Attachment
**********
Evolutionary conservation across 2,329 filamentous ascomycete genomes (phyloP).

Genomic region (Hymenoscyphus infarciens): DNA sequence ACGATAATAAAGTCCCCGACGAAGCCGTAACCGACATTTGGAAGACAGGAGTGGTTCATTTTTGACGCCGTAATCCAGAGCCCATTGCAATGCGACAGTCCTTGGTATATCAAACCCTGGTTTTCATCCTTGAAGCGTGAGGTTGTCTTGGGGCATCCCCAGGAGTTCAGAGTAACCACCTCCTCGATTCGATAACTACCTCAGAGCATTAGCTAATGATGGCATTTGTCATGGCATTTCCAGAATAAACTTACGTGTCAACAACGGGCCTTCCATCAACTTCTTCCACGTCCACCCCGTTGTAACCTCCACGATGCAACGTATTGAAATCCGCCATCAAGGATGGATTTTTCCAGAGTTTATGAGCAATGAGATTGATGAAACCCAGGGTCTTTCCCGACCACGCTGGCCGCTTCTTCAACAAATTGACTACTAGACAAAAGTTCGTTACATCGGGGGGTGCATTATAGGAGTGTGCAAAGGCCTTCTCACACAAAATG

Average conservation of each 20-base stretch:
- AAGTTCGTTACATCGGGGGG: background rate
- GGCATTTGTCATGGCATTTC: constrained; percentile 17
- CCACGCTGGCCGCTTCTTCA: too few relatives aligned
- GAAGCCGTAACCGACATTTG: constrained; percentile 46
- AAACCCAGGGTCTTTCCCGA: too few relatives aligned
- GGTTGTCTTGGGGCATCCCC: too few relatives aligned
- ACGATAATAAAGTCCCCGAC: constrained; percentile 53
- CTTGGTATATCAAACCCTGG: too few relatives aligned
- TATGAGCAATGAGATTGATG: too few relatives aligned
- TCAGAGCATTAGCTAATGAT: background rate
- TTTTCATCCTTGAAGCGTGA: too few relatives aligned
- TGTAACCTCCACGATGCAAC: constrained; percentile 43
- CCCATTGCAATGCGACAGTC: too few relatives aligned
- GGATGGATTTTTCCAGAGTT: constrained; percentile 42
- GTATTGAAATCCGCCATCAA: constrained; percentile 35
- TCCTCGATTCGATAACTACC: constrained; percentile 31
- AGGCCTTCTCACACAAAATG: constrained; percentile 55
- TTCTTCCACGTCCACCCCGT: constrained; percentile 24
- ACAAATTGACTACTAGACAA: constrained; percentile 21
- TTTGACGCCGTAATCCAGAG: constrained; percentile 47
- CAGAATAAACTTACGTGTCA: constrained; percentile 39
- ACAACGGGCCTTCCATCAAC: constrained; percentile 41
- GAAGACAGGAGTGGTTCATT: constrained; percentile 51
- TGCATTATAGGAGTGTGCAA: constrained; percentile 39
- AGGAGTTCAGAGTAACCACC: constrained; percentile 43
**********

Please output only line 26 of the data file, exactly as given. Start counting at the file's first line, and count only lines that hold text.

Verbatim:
- GAAGACAGGAGTGGTTCATT: constrained; percentile 51